At the June 7, 2016 election, San Diego (the “City”) voters approved Proposition I to increase minimum wage and paid sick leave requirements. The new Ordinance takes effect upon certification of the election results, which is expected to occur the week of July 11, 2016 or July 18, 2016.

Qualifying “Employees” and “Employers”

The Ordinance governs any “employer” who exercises control over wages, hours, or working conditions, whether or not the employer has an office or facility in the City of San Diego. It also covers both exempt and non-exempt employees who perform at least two hours of work within the geographical boundaries of the City of San Diego during a calendar week of the applicable year.

The following individuals are not considered “employees” under the Ordinance: independent contractors, people with special state licenses to be employed at less than minimum wage, certain youth employees in publicly subsidized summer or short-term employment programs, and certain counselors at organized outdoor camp.

Minimum Wage Rate

Once the Ordinance takes effect, employers are required to pay qualifying employees a minimum wage of $10.50 an hour for all hours worked in the City of San Diego. The minimum wage then rises to $11.50 per hour on January 1, 2017 and potentially again on January 1, 2019 to reflect an increase in the cost of living.

Paid Sick Leave

(1) Accrual and Use

Under the new Ordinance, employees must begin to accrue paid sick leave on the first day of employment in the amount of one hour of paid sick leave for every 30 hours worked within the geographical boundaries of the City of San Diego. Employees who do not qualify for overtime (generally exempt employees), are assumed to work 40 hours in a workweek, unless their regular workweek is less than 40 hours. Under such circumstances, accrual reflects the employee’s actual regular workweek.

Employees cannot use accrued paid sick leave until the ninetieth (90th) day of employment or July 1, 2016, whichever is later. Thereafter, paid sick leave can be used in connection with preventative care or for the diagnosis, care or treatment of an existing illness, injury, or medical condition of an employee or an employee’s family member. In addition, paid sick leave can be used if an employee or his/her family member is the victim of domestic violence, sexual assault, or stalking. Finally, paid sick leave may be used when the employer is closed by order of a public official due to a public health emergency, or the employee is providing care or assistance to a child whose school or child care provider is closed by order of a public official due to a public health emergency.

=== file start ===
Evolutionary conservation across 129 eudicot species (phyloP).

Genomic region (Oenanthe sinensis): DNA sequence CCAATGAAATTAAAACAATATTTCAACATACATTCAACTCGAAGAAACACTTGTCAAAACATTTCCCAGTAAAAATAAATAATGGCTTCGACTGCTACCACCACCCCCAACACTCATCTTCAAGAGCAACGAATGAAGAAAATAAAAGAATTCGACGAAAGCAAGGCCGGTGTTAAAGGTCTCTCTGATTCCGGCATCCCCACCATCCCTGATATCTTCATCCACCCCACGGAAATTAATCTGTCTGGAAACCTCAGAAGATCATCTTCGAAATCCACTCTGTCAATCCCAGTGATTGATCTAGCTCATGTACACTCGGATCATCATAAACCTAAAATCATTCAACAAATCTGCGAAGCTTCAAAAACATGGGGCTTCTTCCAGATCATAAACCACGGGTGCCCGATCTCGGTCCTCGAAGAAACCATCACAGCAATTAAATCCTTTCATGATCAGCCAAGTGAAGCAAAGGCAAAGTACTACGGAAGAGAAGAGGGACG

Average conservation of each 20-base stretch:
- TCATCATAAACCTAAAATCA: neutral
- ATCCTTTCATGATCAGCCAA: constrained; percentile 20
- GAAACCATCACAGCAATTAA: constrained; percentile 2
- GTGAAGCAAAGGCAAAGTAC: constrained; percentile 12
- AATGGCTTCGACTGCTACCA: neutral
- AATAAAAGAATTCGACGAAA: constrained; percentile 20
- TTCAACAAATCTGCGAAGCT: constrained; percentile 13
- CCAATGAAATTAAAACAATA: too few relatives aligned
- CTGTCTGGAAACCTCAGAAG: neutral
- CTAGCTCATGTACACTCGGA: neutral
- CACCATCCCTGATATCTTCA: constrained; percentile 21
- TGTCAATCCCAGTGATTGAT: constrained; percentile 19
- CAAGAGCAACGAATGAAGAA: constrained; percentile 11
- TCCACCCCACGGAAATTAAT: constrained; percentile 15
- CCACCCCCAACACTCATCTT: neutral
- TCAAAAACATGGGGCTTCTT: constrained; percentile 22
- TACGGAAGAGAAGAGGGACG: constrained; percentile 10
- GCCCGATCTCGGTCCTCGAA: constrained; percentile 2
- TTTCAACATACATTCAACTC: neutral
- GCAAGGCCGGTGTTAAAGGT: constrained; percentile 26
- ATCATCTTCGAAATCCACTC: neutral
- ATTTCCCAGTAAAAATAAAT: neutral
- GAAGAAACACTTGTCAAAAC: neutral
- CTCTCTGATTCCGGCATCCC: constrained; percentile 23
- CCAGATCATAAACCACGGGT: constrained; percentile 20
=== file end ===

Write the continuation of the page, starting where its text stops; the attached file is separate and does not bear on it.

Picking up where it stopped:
(2) Use Limitations and Pay Outs

Employers may set a reasonable minimum increment for the use of paid sick leave not to exceed two hours. They furthermore have the option to limit the use of paid sick leave to forty hours in a twelve month period. Employers cannot, however, cap paid sick leave and must carry over any earned, unused amounts from year to year.

Additionally, employers are not required to pay out accrued, unused paid sick leave upon separation. If employees are rehired within six months of separation by the same employer, they are entitled to reinstatement of any previously accrued and unused paid sick leave.

(3) Notice Requirements and Enforcement

To provide notice of the new Ordinance, employers must (1) display a poster which is to be created by the City and (2) provide written explanation to each new hire. Violations of these notice requirements could result in a penalty between $100 and $2,000 per employee. Other infractions of the new Ordinance may result in penalties of up to $1,000 per violation. The Ordinance may also provide employees with a private right of action for back wages, liquidated damages, reinstatement, reasonable attorneys’ fees, and costs.

(4) Conflicting Provisions

Typically, employers must comply with both local and state paid sick leave laws. To the extent that local and state laws conflict, the more generous provision controls. In light of the inherent complexity, we strongly recommend that San Diego employers consult with legal counsel and update all applicable sick leave policies.